Spatial Ability and Learning to Program

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Show simple item record Jones, Sue Burnett, Gary 2009-06-03T08:25:07Z 2009-06-03T08:25:07Z 2008
dc.identifier.citation Jones, S. & Burnett, G. (2008). Spatial Ability and Learning to Program. Human Technology, Volume 4 (1), pp. 47-61. URN:NBNfi:jyu-200804151352. Retrieved from
dc.identifier.issn 1795-6889
dc.description.abstract Results in introductory computer programming modules are often disappointing, and various individual differences have been found to be relevant. This paper reviews work in this area, with particular reference to the effect of a student’s spatial ability. Data is presented on a cohort of 49 students enrolled on an MSc in Information Technology course at a university in the UK. A measure was taken of their mental rotation ability, and a questionnaire administered that focused on their previous academic experience, and expectations relating to the introductory computer programming module they were studying. The results showed a positive correlation between mental rotation ability and success in the module (r = 0.48). Other factors, such as confidence level, expected success, and programming experience, were also found to be important. These results are discussed in relation to the accessibility of programming to learners with low spatial ability. en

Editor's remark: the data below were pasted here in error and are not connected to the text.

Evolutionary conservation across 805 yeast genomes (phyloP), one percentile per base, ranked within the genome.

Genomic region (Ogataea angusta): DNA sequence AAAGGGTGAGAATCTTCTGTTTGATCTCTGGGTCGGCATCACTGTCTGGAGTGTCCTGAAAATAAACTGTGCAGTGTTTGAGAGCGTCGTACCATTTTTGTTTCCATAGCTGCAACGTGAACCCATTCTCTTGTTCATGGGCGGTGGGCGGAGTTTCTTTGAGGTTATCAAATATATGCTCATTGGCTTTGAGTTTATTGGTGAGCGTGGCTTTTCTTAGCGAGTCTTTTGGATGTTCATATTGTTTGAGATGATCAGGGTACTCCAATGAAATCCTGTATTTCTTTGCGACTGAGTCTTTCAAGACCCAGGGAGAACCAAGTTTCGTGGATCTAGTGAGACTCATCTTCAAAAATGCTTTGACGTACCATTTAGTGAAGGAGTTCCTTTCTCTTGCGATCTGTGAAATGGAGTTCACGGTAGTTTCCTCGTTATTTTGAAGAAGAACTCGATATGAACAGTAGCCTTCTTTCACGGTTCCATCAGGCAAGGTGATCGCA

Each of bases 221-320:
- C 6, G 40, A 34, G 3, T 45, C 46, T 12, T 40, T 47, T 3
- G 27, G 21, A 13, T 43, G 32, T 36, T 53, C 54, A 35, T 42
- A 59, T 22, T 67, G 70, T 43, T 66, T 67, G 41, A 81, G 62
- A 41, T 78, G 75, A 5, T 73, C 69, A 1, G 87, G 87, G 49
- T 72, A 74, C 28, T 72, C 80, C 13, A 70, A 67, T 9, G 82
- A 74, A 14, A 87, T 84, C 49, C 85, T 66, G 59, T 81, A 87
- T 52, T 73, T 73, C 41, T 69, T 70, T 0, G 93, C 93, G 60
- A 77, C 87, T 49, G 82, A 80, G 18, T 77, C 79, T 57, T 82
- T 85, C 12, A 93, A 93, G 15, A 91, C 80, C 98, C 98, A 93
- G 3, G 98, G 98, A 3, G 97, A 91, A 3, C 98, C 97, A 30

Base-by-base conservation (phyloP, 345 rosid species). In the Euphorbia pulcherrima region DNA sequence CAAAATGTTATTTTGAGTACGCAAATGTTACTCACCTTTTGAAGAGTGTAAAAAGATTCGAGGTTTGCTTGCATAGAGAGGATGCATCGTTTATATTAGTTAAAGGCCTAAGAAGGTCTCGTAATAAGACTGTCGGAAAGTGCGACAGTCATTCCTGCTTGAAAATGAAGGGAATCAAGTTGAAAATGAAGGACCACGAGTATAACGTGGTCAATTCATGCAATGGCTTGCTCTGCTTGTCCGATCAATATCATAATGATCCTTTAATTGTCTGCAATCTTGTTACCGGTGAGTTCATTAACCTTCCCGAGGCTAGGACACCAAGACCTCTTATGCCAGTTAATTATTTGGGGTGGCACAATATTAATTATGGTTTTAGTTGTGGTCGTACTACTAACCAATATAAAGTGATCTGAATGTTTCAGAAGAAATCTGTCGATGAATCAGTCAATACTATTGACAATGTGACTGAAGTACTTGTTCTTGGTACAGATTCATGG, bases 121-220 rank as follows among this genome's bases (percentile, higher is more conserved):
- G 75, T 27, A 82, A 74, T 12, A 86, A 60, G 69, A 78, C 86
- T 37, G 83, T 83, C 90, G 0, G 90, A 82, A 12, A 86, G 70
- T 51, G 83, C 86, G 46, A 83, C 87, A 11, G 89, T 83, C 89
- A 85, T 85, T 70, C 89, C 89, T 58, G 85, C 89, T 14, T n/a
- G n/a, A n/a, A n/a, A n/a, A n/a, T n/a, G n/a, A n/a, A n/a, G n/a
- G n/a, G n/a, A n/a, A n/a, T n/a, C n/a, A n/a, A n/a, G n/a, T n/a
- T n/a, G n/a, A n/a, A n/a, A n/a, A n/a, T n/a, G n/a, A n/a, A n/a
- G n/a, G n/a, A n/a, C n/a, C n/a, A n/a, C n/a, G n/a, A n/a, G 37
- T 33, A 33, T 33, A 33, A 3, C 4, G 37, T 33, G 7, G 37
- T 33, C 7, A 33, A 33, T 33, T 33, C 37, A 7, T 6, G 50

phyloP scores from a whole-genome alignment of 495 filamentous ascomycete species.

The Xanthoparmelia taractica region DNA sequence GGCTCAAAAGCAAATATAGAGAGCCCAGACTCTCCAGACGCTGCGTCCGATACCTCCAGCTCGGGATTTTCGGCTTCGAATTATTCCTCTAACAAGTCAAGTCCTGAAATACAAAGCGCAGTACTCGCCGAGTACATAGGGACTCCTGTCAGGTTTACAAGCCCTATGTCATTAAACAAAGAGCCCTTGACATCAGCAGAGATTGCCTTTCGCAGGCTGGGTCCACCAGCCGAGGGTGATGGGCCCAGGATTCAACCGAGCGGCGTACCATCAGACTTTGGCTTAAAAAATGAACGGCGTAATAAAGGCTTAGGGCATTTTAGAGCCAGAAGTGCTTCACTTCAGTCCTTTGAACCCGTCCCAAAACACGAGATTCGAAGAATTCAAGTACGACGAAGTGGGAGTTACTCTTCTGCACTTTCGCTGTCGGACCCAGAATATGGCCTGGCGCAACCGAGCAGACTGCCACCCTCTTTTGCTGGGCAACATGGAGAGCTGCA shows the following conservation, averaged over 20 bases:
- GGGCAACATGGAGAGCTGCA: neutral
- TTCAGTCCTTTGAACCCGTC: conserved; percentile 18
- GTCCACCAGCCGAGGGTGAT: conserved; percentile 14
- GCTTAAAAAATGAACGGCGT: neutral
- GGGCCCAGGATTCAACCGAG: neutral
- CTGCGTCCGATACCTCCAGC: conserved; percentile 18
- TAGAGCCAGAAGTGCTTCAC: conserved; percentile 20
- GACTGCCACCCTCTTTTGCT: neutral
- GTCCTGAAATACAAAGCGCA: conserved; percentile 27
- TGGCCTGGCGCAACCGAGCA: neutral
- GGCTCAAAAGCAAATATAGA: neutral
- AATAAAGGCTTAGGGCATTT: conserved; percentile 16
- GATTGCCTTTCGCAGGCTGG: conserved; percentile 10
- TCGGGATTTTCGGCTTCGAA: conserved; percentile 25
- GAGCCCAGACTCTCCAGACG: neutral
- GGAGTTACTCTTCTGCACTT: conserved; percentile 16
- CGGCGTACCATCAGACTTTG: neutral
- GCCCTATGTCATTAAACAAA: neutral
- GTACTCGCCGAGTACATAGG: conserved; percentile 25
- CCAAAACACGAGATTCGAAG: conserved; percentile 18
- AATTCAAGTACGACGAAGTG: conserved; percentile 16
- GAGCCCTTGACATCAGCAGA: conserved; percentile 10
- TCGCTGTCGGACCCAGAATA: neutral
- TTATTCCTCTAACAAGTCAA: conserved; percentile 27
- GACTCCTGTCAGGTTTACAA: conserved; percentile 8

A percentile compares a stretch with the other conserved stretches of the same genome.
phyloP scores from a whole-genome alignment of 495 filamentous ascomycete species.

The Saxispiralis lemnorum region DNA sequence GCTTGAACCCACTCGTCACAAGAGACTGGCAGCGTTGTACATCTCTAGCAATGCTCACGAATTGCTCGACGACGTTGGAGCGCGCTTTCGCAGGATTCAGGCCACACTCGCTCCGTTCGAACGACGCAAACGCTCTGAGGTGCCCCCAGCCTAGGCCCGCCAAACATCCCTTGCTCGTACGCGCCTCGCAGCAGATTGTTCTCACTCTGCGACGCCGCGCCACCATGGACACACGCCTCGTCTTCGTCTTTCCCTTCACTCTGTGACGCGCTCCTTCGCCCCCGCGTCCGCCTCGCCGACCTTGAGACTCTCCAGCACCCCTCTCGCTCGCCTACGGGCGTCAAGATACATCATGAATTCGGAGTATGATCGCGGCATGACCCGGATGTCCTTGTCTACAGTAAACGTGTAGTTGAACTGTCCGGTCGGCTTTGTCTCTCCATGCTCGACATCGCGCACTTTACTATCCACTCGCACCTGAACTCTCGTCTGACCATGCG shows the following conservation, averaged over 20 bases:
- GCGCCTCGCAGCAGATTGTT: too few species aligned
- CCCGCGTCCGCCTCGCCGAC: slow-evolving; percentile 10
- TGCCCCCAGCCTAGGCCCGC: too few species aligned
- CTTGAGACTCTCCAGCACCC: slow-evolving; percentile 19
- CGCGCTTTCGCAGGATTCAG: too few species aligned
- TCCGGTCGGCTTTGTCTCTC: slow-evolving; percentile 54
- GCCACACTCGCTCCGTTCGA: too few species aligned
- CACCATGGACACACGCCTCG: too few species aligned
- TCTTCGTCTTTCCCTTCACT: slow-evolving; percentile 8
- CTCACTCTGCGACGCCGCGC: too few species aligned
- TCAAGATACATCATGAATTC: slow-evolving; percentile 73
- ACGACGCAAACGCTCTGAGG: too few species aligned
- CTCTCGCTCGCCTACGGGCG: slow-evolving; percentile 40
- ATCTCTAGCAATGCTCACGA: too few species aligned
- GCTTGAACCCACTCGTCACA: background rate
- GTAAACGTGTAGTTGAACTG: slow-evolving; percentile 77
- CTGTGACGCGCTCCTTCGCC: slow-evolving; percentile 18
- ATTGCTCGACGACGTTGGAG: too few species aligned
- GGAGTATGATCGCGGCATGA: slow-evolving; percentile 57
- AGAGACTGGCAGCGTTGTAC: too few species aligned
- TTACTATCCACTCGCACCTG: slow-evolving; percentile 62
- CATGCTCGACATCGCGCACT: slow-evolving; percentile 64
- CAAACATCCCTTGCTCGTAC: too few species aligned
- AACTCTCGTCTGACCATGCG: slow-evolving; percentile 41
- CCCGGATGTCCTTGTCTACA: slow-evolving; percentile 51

dc.language.iso eng
dc.publisher University of Jyväskylä, Agora Center
dc.relation.ispartofseries Human Technology: An Interdisciplinary Journal on Humans in ICT Environments
dc.rights © 2008 Sue Jones & Gary Burnett, and the Agora Center, University of Jyväskylä
dc.rights openAccess fi
dc.subject.other spatial skills en
dc.subject.other programming ability en
dc.subject.other individual differences en
dc.title Spatial Ability and Learning to Program
dc.type Article
dc.identifier.urn URN:NBNfi:jyu-200804151352

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